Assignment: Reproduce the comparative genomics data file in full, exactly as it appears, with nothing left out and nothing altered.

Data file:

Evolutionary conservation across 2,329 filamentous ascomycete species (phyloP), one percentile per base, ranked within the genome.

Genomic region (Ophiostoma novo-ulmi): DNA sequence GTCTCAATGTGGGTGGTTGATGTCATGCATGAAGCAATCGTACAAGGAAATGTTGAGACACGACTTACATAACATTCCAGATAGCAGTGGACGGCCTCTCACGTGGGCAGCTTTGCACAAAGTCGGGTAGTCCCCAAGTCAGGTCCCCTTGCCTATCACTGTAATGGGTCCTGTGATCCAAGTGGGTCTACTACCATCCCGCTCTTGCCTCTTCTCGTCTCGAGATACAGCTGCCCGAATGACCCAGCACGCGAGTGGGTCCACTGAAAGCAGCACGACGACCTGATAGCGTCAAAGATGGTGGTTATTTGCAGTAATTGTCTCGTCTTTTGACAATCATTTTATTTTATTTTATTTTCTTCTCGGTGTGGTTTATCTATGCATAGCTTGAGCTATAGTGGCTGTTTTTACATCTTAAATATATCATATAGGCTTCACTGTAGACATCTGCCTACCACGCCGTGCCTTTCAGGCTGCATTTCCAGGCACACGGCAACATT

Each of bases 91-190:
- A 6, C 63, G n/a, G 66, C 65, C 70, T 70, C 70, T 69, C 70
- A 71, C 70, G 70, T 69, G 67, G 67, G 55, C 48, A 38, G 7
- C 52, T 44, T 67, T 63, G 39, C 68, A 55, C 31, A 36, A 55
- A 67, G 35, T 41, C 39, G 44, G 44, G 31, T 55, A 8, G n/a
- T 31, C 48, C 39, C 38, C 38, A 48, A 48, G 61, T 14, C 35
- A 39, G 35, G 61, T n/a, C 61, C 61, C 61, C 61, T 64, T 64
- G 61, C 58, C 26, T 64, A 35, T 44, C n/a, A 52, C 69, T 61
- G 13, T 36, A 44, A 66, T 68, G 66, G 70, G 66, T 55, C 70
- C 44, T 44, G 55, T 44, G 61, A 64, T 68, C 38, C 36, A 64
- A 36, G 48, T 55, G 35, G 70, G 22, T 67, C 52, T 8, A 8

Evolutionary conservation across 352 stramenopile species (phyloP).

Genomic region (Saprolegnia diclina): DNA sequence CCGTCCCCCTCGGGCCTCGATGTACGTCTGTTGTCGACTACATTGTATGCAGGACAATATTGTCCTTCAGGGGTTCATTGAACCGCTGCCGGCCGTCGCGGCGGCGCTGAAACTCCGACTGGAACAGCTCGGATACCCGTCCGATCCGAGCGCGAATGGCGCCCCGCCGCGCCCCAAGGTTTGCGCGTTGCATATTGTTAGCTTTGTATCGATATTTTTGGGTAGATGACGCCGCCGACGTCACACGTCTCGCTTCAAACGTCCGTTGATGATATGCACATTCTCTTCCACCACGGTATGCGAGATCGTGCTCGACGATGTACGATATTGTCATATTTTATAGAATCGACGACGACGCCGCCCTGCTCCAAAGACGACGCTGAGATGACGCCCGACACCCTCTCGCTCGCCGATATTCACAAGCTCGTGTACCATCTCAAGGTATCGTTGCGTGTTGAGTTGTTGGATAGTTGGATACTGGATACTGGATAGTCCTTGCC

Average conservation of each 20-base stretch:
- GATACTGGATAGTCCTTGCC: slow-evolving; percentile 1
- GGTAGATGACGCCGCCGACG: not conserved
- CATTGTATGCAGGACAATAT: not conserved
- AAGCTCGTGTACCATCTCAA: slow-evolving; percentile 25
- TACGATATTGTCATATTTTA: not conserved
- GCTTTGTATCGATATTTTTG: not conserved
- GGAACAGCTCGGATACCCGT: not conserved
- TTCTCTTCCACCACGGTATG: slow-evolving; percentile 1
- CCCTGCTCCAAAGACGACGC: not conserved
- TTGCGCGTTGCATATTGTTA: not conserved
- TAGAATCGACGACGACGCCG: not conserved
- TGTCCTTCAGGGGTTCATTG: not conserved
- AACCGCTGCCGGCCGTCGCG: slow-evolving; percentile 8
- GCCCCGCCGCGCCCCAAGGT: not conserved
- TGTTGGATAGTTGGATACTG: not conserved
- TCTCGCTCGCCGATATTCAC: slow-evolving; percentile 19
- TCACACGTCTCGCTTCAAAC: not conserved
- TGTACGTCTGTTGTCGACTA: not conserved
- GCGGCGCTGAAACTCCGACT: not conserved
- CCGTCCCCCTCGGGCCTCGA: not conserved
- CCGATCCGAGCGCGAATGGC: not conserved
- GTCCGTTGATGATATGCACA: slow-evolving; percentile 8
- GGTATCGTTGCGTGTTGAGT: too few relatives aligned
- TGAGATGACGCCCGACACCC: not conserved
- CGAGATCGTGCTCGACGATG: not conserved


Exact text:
Evolutionary conservation across 2,329 filamentous ascomycete species (phyloP), one percentile per base, ranked within the genome.

Genomic region (Ophiostoma novo-ulmi): DNA sequence GTCTCAATGTGGGTGGTTGATGTCATGCATGAAGCAATCGTACAAGGAAATGTTGAGACACGACTTACATAACATTCCAGATAGCAGTGGACGGCCTCTCACGTGGGCAGCTTTGCACAAAGTCGGGTAGTCCCCAAGTCAGGTCCCCTTGCCTATCACTGTAATGGGTCCTGTGATCCAAGTGGGTCTACTACCATCCCGCTCTTGCCTCTTCTCGTCTCGAGATACAGCTGCCCGAATGACCCAGCACGCGAGTGGGTCCACTGAAAGCAGCACGACGACCTGATAGCGTCAAAGATGGTGGTTATTTGCAGTAATTGTCTCGTCTTTTGACAATCATTTTATTTTATTTTATTTTCTTCTCGGTGTGGTTTATCTATGCATAGCTTGAGCTATAGTGGCTGTTTTTACATCTTAAATATATCATATAGGCTTCACTGTAGACATCTGCCTACCACGCCGTGCCTTTCAGGCTGCATTTCCAGGCACACGGCAACATT

Each of bases 91-190:
- A 6, C 63, G n/a, G 66, C 65, C 70, T 70, C 70, T 69, C 70
- A 71, C 70, G 70, T 69, G 67, G 67, G 55, C 48, A 38, G 7
- C 52, T 44, T 67, T 63, G 39, C 68, A 55, C 31, A 36, A 55
- A 67, G 35, T 41, C 39, G 44, G 44, G 31, T 55, A 8, G n/a
- T 31, C 48, C 39, C 38, C 38, A 48, A 48, G 61, T 14, C 35
- A 39, G 35, G 61, T n/a, C 61, C 61, C 61, C 61, T 64, T 64
- G 61, C 58, C 26, T 64, A 35, T 44, C n/a, A 52, C 69, T 61
- G 13, T 36, A 44, A 66, T 68, G 66, G 70, G 66, T 55, C 70
- C 44, T 44, G 55, T 44, G 61, A 64, T 68, C 38, C 36, A 64
- A 36, G 48, T 55, G 35, G 70, G 22, T 67, C 52, T 8, A 8

Evolutionary conservation across 352 stramenopile species (phyloP).

Genomic region (Saprolegnia diclina): DNA sequence CCGTCCCCCTCGGGCCTCGATGTACGTCTGTTGTCGACTACATTGTATGCAGGACAATATTGTCCTTCAGGGGTTCATTGAACCGCTGCCGGCCGTCGCGGCGGCGCTGAAACTCCGACTGGAACAGCTCGGATACCCGTCCGATCCGAGCGCGAATGGCGCCCCGCCGCGCCCCAAGGTTTGCGCGTTGCATATTGTTAGCTTTGTATCGATATTTTTGGGTAGATGACGCCGCCGACGTCACACGTCTCGCTTCAAACGTCCGTTGATGATATGCACATTCTCTTCCACCACGGTATGCGAGATCGTGCTCGACGATGTACGATATTGTCATATTTTATAGAATCGACGACGACGCCGCCCTGCTCCAAAGACGACGCTGAGATGACGCCCGACACCCTCTCGCTCGCCGATATTCACAAGCTCGTGTACCATCTCAAGGTATCGTTGCGTGTTGAGTTGTTGGATAGTTGGATACTGGATACTGGATAGTCCTTGCC

Average conservation of each 20-base stretch:
- GATACTGGATAGTCCTTGCC: slow-evolving; percentile 1
- GGTAGATGACGCCGCCGACG: not conserved
- CATTGTATGCAGGACAATAT: not conserved
- AAGCTCGTGTACCATCTCAA: slow-evolving; percentile 25
- TACGATATTGTCATATTTTA: not conserved
- GCTTTGTATCGATATTTTTG: not conserved
- GGAACAGCTCGGATACCCGT: not conserved
- TTCTCTTCCACCACGGTATG: slow-evolving; percentile 1
- CCCTGCTCCAAAGACGACGC: not conserved
- TTGCGCGTTGCATATTGTTA: not conserved
- TAGAATCGACGACGACGCCG: not conserved
- TGTCCTTCAGGGGTTCATTG: not conserved
- AACCGCTGCCGGCCGTCGCG: slow-evolving; percentile 8
- GCCCCGCCGCGCCCCAAGGT: not conserved
- TGTTGGATAGTTGGATACTG: not conserved
- TCTCGCTCGCCGATATTCAC: slow-evolving; percentile 19
- TCACACGTCTCGCTTCAAAC: not conserved
- TGTACGTCTGTTGTCGACTA: not conserved
- GCGGCGCTGAAACTCCGACT: not conserved
- CCGTCCCCCTCGGGCCTCGA: not conserved
- CCGATCCGAGCGCGAATGGC: not conserved
- GTCCGTTGATGATATGCACA: slow-evolving; percentile 8
- GGTATCGTTGCGTGTTGAGT: too few relatives aligned
- TGAGATGACGCCCGACACCC: not conserved
- CGAGATCGTGCTCGACGATG: not conserved